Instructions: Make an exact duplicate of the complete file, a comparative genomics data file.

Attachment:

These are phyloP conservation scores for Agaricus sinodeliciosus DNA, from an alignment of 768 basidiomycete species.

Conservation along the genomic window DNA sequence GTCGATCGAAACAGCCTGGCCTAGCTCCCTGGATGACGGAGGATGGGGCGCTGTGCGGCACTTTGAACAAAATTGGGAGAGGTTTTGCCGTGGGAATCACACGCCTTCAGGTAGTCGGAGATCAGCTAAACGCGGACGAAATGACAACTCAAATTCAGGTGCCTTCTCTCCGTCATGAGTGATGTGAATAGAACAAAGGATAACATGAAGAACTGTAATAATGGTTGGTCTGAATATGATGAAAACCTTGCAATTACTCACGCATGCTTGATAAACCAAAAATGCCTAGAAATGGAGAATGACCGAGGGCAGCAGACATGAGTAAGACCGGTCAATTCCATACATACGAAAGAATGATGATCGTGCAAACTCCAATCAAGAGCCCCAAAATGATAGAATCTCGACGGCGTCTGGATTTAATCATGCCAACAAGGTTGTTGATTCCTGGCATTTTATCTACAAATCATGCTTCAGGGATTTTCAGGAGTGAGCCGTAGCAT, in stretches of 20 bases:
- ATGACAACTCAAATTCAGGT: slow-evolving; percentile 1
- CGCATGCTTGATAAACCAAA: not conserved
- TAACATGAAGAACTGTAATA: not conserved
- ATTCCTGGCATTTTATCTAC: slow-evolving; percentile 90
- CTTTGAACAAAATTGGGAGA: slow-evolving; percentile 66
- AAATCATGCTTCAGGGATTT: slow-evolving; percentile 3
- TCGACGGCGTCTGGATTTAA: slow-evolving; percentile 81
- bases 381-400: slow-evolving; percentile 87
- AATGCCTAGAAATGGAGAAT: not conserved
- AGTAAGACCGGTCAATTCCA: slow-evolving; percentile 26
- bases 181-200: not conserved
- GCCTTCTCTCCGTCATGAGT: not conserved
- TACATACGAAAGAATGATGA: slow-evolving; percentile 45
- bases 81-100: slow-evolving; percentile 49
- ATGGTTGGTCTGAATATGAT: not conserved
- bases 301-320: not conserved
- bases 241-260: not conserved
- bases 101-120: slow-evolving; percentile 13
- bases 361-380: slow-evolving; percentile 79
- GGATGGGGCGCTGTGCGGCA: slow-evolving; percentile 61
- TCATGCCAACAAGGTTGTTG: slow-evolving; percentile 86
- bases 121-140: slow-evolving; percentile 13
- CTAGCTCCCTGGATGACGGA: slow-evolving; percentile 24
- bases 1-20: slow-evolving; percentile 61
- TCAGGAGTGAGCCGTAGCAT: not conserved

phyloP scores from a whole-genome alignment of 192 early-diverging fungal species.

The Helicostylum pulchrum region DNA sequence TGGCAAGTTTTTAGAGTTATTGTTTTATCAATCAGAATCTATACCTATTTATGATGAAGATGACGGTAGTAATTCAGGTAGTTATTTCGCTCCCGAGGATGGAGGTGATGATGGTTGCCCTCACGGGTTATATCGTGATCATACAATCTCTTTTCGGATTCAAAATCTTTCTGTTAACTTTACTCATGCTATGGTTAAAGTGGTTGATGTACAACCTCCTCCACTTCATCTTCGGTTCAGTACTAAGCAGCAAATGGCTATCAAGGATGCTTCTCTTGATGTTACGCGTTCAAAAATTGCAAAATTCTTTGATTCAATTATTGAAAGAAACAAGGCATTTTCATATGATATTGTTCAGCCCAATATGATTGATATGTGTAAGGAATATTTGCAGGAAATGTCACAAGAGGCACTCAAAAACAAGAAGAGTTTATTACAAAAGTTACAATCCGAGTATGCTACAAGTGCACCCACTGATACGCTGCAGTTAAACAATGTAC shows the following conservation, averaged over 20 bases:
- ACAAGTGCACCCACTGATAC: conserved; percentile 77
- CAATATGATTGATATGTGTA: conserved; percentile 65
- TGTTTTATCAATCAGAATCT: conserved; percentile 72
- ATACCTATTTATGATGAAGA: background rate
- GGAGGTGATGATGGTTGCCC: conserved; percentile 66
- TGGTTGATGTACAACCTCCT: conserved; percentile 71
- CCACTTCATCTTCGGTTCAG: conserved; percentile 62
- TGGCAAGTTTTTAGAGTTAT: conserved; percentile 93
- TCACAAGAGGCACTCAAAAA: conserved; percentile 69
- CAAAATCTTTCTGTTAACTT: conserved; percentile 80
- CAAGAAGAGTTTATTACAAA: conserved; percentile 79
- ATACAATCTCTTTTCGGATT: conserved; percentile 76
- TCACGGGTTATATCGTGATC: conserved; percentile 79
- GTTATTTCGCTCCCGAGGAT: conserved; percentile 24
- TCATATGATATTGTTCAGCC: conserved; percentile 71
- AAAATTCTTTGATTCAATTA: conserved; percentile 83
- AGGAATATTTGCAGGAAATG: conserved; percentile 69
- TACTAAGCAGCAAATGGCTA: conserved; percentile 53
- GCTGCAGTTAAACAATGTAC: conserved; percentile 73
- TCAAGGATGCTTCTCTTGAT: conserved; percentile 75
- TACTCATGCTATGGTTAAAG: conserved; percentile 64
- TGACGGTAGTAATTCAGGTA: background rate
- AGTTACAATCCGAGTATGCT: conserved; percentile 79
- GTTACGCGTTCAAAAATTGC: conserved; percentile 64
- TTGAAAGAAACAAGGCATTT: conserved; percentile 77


These are phyloP conservation scores for Agaricus sinodeliciosus DNA, from an alignment of 768 basidiomycete species.

Conservation along the genomic window DNA sequence GTCGATCGAAACAGCCTGGCCTAGCTCCCTGGATGACGGAGGATGGGGCGCTGTGCGGCACTTTGAACAAAATTGGGAGAGGTTTTGCCGTGGGAATCACACGCCTTCAGGTAGTCGGAGATCAGCTAAACGCGGACGAAATGACAACTCAAATTCAGGTGCCTTCTCTCCGTCATGAGTGATGTGAATAGAACAAAGGATAACATGAAGAACTGTAATAATGGTTGGTCTGAATATGATGAAAACCTTGCAATTACTCACGCATGCTTGATAAACCAAAAATGCCTAGAAATGGAGAATGACCGAGGGCAGCAGACATGAGTAAGACCGGTCAATTCCATACATACGAAAGAATGATGATCGTGCAAACTCCAATCAAGAGCCCCAAAATGATAGAATCTCGACGGCGTCTGGATTTAATCATGCCAACAAGGTTGTTGATTCCTGGCATTTTATCTACAAATCATGCTTCAGGGATTTTCAGGAGTGAGCCGTAGCAT, in stretches of 20 bases:
- ATGACAACTCAAATTCAGGT: slow-evolving; percentile 1
- CGCATGCTTGATAAACCAAA: not conserved
- TAACATGAAGAACTGTAATA: not conserved
- ATTCCTGGCATTTTATCTAC: slow-evolving; percentile 90
- CTTTGAACAAAATTGGGAGA: slow-evolving; percentile 66
- AAATCATGCTTCAGGGATTT: slow-evolving; percentile 3
- TCGACGGCGTCTGGATTTAA: slow-evolving; percentile 81
- bases 381-400: slow-evolving; percentile 87
- AATGCCTAGAAATGGAGAAT: not conserved
- AGTAAGACCGGTCAATTCCA: slow-evolving; percentile 26
- bases 181-200: not conserved
- GCCTTCTCTCCGTCATGAGT: not conserved
- TACATACGAAAGAATGATGA: slow-evolving; percentile 45
- bases 81-100: slow-evolving; percentile 49
- ATGGTTGGTCTGAATATGAT: not conserved
- bases 301-320: not conserved
- bases 241-260: not conserved
- bases 101-120: slow-evolving; percentile 13
- bases 361-380: slow-evolving; percentile 79
- GGATGGGGCGCTGTGCGGCA: slow-evolving; percentile 61
- TCATGCCAACAAGGTTGTTG: slow-evolving; percentile 86
- bases 121-140: slow-evolving; percentile 13
- CTAGCTCCCTGGATGACGGA: slow-evolving; percentile 24
- bases 1-20: slow-evolving; percentile 61
- TCAGGAGTGAGCCGTAGCAT: not conserved

phyloP scores from a whole-genome alignment of 192 early-diverging fungal species.

The Helicostylum pulchrum region DNA sequence TGGCAAGTTTTTAGAGTTATTGTTTTATCAATCAGAATCTATACCTATTTATGATGAAGATGACGGTAGTAATTCAGGTAGTTATTTCGCTCCCGAGGATGGAGGTGATGATGGTTGCCCTCACGGGTTATATCGTGATCATACAATCTCTTTTCGGATTCAAAATCTTTCTGTTAACTTTACTCATGCTATGGTTAAAGTGGTTGATGTACAACCTCCTCCACTTCATCTTCGGTTCAGTACTAAGCAGCAAATGGCTATCAAGGATGCTTCTCTTGATGTTACGCGTTCAAAAATTGCAAAATTCTTTGATTCAATTATTGAAAGAAACAAGGCATTTTCATATGATATTGTTCAGCCCAATATGATTGATATGTGTAAGGAATATTTGCAGGAAATGTCACAAGAGGCACTCAAAAACAAGAAGAGTTTATTACAAAAGTTACAATCCGAGTATGCTACAAGTGCACCCACTGATACGCTGCAGTTAAACAATGTAC shows the following conservation, averaged over 20 bases:
- ACAAGTGCACCCACTGATAC: conserved; percentile 77
- CAATATGATTGATATGTGTA: conserved; percentile 65
- TGTTTTATCAATCAGAATCT: conserved; percentile 72
- ATACCTATTTATGATGAAGA: background rate
- GGAGGTGATGATGGTTGCCC: conserved; percentile 66
- TGGTTGATGTACAACCTCCT: conserved; percentile 71
- CCACTTCATCTTCGGTTCAG: conserved; percentile 62
- TGGCAAGTTTTTAGAGTTAT: conserved; percentile 93
- TCACAAGAGGCACTCAAAAA: conserved; percentile 69
- CAAAATCTTTCTGTTAACTT: conserved; percentile 80
- CAAGAAGAGTTTATTACAAA: conserved; percentile 79
- ATACAATCTCTTTTCGGATT: conserved; percentile 76
- TCACGGGTTATATCGTGATC: conserved; percentile 79
- GTTATTTCGCTCCCGAGGAT: conserved; percentile 24
- TCATATGATATTGTTCAGCC: conserved; percentile 71
- AAAATTCTTTGATTCAATTA: conserved; percentile 83
- AGGAATATTTGCAGGAAATG: conserved; percentile 69
- TACTAAGCAGCAAATGGCTA: conserved; percentile 53
- GCTGCAGTTAAACAATGTAC: conserved; percentile 73
- TCAAGGATGCTTCTCTTGAT: conserved; percentile 75
- TACTCATGCTATGGTTAAAG: conserved; percentile 64
- TGACGGTAGTAATTCAGGTA: background rate
- AGTTACAATCCGAGTATGCT: conserved; percentile 79
- GTTACGCGTTCAAAAATTGC: conserved; percentile 64
- TTGAAAGAAACAAGGCATTT: conserved; percentile 77